‘The Protester’

‘The Protester’

The faceless “protester” has been chosen as “the person of the year” by Time magazine. Protesters from all over the world, from Arab countries to the streets of Washington and London, shook the world and that is why they deserve to be addressed as such, it has been said.

I cannot yet decide how “the protesters” changed the world and history. Nevertheless, it seems that this is a historic moment in the sense that this is the first time in history that the protesters are being cherished by “the protested.” Especially in the case of the Arab countries, the mainstream Western media rushed to greet the so-called “Arab Spring” as a “revolution.” The uprisings are presented as reactions against the secular Arab dictators “which are backed by Western powers.”

Yet the mainstream Western media was also the first to get ecstatic that Arabs were revolting against the so-called “Western-backed dictators.” Could it be seen as the global victory of “protest culture?” Or could it be seen as a sudden shift to radical politics by the mainstream media? Or could it be seen as some sort of simulation of “radicalism, of change, of revolt” or of “challenge” in general? 

The answer to this question could be key to understanding why such an attitude is not limited to the media reaction, as Western governments also seemed to be very happy to be challenged, so much so that they decided to support the cause of the Arab protesters immediately.

As for the protests in Western streets, the attitude was rather different. They, too, have been received with understanding if not with greetings. Nevertheless, the reasons for the protests in the West have been scrutinized carefully, and the social, political and psychological dimensions are still being analyzed and discussed whereas the protests in Arab countries were quickly labeled as “revolutions.” The “Western protester” has been seen more as “a troubled person” who is the product of some social and political problems, whereas the Arab “protester” has been portrayed more as “the enlightened youth” of a frozen society.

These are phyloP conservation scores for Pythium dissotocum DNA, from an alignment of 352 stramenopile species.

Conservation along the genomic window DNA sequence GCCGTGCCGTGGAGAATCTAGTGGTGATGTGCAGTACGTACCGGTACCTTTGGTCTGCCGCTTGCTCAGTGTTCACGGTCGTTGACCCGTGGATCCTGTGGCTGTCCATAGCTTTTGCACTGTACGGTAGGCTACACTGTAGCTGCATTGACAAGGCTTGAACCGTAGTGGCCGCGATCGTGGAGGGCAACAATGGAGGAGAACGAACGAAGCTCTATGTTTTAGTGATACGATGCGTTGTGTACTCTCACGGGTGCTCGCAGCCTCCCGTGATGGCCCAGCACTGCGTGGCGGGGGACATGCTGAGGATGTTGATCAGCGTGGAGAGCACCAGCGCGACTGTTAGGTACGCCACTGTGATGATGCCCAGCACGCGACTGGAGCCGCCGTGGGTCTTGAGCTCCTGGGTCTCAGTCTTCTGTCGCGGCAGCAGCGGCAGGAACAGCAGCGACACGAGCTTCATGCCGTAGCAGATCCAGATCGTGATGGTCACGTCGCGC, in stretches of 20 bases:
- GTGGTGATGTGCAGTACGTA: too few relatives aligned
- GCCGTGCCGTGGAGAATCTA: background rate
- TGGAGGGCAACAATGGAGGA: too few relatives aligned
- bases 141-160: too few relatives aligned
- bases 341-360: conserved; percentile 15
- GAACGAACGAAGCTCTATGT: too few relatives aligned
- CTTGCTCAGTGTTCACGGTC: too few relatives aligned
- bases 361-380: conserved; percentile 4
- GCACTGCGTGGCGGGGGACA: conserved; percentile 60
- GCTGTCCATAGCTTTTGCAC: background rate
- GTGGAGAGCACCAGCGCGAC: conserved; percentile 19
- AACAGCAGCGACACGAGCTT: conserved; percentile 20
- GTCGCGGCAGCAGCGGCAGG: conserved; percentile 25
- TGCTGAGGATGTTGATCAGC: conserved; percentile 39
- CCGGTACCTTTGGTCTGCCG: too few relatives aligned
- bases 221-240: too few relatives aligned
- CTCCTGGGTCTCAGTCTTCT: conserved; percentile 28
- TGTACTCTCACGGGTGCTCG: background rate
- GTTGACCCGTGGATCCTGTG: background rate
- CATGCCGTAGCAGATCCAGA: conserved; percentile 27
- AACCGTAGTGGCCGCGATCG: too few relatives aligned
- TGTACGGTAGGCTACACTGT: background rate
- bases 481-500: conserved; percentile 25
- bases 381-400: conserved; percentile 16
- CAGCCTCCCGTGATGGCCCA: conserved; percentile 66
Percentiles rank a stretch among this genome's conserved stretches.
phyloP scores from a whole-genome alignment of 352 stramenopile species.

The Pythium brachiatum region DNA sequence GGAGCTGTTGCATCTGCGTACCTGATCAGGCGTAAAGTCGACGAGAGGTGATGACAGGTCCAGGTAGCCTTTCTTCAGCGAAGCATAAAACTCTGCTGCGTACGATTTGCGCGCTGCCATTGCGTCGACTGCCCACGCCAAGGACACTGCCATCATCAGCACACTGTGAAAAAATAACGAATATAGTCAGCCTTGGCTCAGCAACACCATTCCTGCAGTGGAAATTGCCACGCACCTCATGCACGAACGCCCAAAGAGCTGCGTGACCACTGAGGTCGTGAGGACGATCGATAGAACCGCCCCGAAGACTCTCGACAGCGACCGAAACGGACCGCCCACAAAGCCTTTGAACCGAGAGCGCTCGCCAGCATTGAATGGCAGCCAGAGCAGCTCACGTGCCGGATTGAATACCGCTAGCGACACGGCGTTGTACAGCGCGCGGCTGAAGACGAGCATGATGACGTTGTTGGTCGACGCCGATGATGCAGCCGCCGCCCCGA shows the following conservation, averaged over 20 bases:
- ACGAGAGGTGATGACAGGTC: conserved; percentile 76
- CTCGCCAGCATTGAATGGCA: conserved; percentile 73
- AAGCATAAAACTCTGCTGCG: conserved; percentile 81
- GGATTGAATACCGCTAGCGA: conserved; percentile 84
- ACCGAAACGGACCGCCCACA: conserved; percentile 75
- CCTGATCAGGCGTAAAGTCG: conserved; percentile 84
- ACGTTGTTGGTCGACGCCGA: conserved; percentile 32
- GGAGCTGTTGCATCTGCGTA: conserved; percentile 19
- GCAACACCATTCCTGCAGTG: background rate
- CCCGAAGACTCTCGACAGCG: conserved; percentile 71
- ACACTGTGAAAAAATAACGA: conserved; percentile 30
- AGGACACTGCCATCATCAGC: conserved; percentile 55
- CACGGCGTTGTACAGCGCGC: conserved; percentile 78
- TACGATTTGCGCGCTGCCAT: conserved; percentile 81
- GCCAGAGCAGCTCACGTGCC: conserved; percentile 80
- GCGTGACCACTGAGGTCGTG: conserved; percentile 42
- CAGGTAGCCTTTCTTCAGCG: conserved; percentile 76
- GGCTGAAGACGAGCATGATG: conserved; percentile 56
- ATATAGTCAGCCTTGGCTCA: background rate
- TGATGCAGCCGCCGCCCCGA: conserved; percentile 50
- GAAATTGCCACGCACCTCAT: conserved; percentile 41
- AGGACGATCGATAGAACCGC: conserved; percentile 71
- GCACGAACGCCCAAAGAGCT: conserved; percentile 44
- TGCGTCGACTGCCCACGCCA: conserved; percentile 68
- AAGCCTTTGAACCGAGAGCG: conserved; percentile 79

In fact, the talk of “revolt against dictators” or “the awakening” first sounds flattering but, in fact, it reflects a new version of Orientalist discourse which portrays Arab countries as “ahistorical” and “static” societies. As for the rise of Islamism, this discourse chose to adopt a mix of wishful thinking and the idea of “Democracy bon pour l’Orient.”

Finally, there has been neither common ground nor a common prospect for the future among the protesters in the Arab countries and those in the Western streets. The Western protesters’ revolt was more the product of discontent with neoliberalism and targeted neo-liberal politics rather than any other political goals like freedom, democracy and human rights. On the other hand, Arab protesters have not only been motivated by diverse reasons, but have also had diverse views of the future. The so-called “secular liberal Arabs” of the revolutions were more motivated by political demands of freedom and by aspirations for a neoliberal economy, whereas Islamists’ understanding of freedom was rather different and their aspiration for economic liberalism was mixed with a popular demand for social justice.

In short, “the faceless protester” of Time magazine has, in fact, many faces. At best, the choice of the protester as “the person of the year” is another expression of radical chic; at worst, it’s another example of the manipulation of political discourse.